Thus the desire for "screenplay style" storytelling and brand uniformity has had an impact on comic book stories and how they are told, while constant adaptations seem to have diminished interest in the source. However, cinema has also had a considerable impact on the form's specificity.

Medium Specificity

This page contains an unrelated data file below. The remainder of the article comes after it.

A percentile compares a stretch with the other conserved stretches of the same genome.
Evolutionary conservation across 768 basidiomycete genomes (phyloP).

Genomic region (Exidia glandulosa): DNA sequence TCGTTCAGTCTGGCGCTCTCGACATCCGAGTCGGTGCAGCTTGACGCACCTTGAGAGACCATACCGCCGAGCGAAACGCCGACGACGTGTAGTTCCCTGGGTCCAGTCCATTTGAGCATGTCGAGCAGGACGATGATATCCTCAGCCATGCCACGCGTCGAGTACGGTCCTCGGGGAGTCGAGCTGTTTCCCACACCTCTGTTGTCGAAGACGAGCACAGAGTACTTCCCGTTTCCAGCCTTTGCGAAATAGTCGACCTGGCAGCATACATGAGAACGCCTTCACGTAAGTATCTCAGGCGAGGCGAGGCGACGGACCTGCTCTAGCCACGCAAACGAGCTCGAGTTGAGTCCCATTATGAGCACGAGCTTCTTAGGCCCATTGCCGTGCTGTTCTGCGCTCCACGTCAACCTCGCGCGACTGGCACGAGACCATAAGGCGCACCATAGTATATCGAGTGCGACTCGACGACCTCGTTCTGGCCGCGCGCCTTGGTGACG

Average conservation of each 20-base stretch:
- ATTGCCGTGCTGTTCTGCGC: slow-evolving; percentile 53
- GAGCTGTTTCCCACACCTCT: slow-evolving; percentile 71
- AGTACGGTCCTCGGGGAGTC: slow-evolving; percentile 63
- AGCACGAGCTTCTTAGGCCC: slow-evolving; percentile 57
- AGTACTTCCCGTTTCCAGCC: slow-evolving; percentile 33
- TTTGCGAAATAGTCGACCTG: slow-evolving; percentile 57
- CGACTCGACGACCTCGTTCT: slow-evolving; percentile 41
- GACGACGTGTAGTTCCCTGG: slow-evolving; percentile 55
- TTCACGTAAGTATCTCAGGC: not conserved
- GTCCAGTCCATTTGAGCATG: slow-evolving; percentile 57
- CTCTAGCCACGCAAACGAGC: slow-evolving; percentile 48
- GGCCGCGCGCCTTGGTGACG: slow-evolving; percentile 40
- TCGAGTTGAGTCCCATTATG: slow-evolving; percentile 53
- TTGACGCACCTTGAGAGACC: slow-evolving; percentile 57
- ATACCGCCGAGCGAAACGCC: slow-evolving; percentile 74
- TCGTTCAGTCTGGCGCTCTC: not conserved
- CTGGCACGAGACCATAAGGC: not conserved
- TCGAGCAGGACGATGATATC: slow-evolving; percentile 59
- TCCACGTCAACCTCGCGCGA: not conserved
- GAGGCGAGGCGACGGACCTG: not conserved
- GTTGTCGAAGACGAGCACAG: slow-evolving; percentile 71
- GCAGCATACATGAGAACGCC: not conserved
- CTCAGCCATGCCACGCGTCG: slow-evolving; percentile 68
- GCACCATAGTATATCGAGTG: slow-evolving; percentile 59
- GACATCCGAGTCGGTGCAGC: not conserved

Writing in 1933 art critic Rudolph Arnheim argues that, "In order that the film artist may create a work of art it is important that he consciously stress the peculiarities of his medium" (35). This is a frequent criticism of many film adaptations that are deemed to be too beholden to their source text, such as films based on novels, which, despite cinema's omniscience, use a voice over to maintain first person narration. On the subject of literary adaptation and film voice-over Seymour Chatman notes, "It is not cinematic description but merely description by literary assertion transferred to film. Filmmakers and critics traditionally show disdain for verbal commentary because it explicates what, they feel, should be implicated visually" (450). As George Bluestone noted, "it is insufficiently recognised that the end products of novel and film represent different aesthetic genera, as different as ballet is from architecture" (5). However, as comics and film are both graphic narrative mediums, they at least occupy the same aesthetic genera, if not quite the same species, only being as distinct as ballet from boxing. Accordingly, many codes and conventions pass back-and-forth between the forms, increasing the expressivity of both languages. The traffic of conventions is so heavy between comics and cinema that it can often be difficult to cite an originator. Lacassin notes how the "extreme close-up was born on a cinema screen. But only the comic strip, mirror of the imaginary, could raise it a fantasy level [sic] denied to cinema" (14).